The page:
As used herein, a “portion” of an element represents any non-zero fraction of that element including all of the element. Thus, a portion of the removable phase could be, by way of example, 1%, 5%, 10%, 50%, 90%, or 100% of the removable phase. A portion of a composition having multiple elements could include differing fractions for each element. Thus, by Way of example, a portion of a structuring composition comprising surfactant, wet strength resin, starch, and water could be a mixture containing varying amounts of all four ingredients or could be a mixture of just a subset of the ingredients, such as starch, water, and surfactant.
Super critical fluids, as used herein, include solvents with a critical temperature of less than 200° C. including, but not limited to, carbon dioxide, diethyl ether, methyl chloride, trimethylamine, chlorpentafluoroacetone, perfluoroacetone, 1,1,2,2-tetrafluoroethane (R134), ethyl chloride, ethyl fluoride, methyl formate and acetaldehyde. Gases can be transformed to super critical fluids by either an elevated pressure or heating of the gas so that at least a portion of the gas condenses. The super critical pressure typically ranges from about 6,900 to about 69,000 kPa.
In the present invention, in-situ redux monomers coupled with supercritical fluid-assisted HIPE or I-HIPE preparation methods can result in a variety of advantages for foam-bases materials and articles and can be applied to the traditional formation of high internal phase ratio emulsions (HIPE) or I-HIPE to create super absorbent foams that exhibit improved fluid intake rate and/or fluid intake of multiple insults over the life of the composite, often without the problems associated with known absorbent composites.
Polymeric foams made using High-Internal-Phase-Ratio Emulsions (HIPE) technology are disclosed in U.S. Pat. No. 5,652,194, wherein collapsed polymeric foam materials can be prepared by polymerizing a particular type of water-in-oil emulsion. Related HIPE foams are also disclosed in U.S. Pat. No. 5,260,345; U.S. Pat. No. 5,817,704; and U.S. Pat. No. 5,268,224. Further relevant examples of foams are disclosed by F. A. Shutov in “Syntactic Polymer Foams” in Handbook of Polymeric Foams and Foam Technology, ed. D. Klempner and K. C. Frisch, Hanser Publ., New York, 1991, pp. 355 to 359. All of the foregoing references are herein incorporated by reference. In the present invention, the oil phase may comprise a super critical fluid or a blend of a supercritical fluid and other fluids such as liquid oils.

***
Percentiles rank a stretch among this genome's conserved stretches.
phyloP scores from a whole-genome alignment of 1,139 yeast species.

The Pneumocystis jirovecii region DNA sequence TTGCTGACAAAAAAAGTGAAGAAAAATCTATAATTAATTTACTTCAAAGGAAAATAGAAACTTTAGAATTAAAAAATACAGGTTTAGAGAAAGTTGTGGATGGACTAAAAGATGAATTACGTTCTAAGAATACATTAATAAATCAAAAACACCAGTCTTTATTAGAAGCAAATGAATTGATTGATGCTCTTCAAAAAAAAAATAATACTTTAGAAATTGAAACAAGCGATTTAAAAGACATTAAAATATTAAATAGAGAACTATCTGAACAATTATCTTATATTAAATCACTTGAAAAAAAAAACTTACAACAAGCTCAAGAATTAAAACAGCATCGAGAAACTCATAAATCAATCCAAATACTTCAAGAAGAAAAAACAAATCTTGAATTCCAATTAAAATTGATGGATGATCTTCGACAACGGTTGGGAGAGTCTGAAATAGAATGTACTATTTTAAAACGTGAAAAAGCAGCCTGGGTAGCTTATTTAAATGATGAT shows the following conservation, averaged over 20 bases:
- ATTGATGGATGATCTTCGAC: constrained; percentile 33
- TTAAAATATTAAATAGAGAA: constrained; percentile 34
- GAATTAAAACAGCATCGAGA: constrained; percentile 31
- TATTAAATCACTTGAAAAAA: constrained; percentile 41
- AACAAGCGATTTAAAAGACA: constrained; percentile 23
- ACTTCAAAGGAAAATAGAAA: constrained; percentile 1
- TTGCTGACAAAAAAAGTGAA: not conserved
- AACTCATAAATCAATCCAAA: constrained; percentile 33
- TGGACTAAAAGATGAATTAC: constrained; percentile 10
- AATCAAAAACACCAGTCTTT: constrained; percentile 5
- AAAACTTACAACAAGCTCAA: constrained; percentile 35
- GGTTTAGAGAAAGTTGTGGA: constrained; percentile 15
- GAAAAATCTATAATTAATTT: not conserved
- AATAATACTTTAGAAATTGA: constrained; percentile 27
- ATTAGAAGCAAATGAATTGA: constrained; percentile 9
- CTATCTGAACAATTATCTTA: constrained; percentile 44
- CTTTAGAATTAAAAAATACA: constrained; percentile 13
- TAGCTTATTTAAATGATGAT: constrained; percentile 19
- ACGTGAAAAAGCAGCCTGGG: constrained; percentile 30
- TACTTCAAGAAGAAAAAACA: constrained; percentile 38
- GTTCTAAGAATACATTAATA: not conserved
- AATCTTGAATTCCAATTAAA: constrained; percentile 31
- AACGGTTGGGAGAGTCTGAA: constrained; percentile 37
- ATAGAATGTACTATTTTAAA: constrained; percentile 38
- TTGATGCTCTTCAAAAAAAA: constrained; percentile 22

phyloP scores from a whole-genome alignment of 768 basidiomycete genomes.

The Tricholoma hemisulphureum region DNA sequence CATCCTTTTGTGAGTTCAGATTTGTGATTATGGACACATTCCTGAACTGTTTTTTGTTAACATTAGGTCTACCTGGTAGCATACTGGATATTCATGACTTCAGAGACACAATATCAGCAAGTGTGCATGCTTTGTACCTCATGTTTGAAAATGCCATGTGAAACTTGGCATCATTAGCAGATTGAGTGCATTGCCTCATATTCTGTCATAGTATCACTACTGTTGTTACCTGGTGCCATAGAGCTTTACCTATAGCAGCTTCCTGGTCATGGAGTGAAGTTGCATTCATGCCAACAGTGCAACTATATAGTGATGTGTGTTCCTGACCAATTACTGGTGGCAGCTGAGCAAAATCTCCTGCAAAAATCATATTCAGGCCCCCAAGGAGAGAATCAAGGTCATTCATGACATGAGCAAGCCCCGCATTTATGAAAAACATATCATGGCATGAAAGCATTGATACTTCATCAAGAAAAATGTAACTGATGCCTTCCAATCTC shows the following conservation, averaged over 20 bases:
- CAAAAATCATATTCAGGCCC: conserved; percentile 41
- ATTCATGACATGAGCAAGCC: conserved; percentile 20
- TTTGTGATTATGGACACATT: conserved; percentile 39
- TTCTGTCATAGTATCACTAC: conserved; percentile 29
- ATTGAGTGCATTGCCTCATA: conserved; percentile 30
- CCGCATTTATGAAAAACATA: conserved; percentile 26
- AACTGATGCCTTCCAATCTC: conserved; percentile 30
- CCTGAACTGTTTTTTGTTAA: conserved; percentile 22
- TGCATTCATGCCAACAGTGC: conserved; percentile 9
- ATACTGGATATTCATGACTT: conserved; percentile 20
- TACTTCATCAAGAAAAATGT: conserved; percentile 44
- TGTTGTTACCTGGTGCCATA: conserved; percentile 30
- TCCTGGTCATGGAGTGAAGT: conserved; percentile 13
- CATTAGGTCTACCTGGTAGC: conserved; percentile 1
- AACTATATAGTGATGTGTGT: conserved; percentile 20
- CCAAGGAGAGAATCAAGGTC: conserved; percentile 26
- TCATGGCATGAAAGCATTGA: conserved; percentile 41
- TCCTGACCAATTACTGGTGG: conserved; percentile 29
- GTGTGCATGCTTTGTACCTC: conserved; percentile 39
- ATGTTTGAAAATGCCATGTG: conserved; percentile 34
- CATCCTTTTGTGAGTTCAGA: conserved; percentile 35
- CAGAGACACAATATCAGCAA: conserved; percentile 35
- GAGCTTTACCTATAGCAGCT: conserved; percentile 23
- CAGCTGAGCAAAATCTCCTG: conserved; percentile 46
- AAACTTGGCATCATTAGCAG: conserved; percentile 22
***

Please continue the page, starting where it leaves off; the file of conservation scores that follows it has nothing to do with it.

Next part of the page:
The oil phase of such HIPE emulsions may additionally comprise from about 67% to about 98% by weight of a monomer component having: (a) from about 5 to about 40% by weight of a substantially water-insoluble, monofunctional glassy monomer; (b) from about 30% to about 80% by weight of a substantially water-insoluble, monofunctional rubbery co-monomer; and (c) from about 10% to about 40% by weight of a substantially water-insoluble polyfunctional crosslinking agent component. The oil phase further can comprise from about 2% to about 33% by weight of an emulsifier component that is soluble in the oil phase and will provide a stable emulsion for polymerization. The water or “internal” phase of these HIPE emulsions comprises an aqueous solution containing from about 0.2% to about 20% by weight of a water-soluble electrolyte. The weight ratio of the water phase to the oil phase in these HIPE emulsions can range from about 12:1 to about 100:1. The polymerized foam is subsequently dewatered (with or without prior washing/treatment steps) to provide the collapsed foam material. The emulsion formation and polymerization steps are performed so that coalescence of the relatively small water droplets formed in the HIPE emulsion is reduced. This leads to an average cell size in the resulting polymeric foam material of about 50 microns or less. This reduction in coalescence can be consistently achieved by the use of certain emulsifier systems, by the use of lower temperatures during polymerization (curing), or both, as described hereafter. Moreover, these thin, collapsed absorbent polymeric foam materials can be consistently manufactured according to the process of the present invention on a potentially commercial scale, and at a potentially reasonable or low cost.
I-HIPE technology is disclosed in U.S. Provisional Patent Application No. 10/289,234, filed Nov. 6, 2002, herein incorporated by reference in its entirety. The chemical nature, makeup and morphology of the polymer material which forms the inverse HIPE foam structures of the present invention is determined by the types and quantity of the monomers, co-monomers and crosslinkers utilized in the emulsion. The methods of the present invention comprise inverse HIPE polymerization of in-situ redox monomers of superabsorbent polymer (SAP) with super-critical fluids, wherein the super-critical fluids either partially or completely replace the oil phase.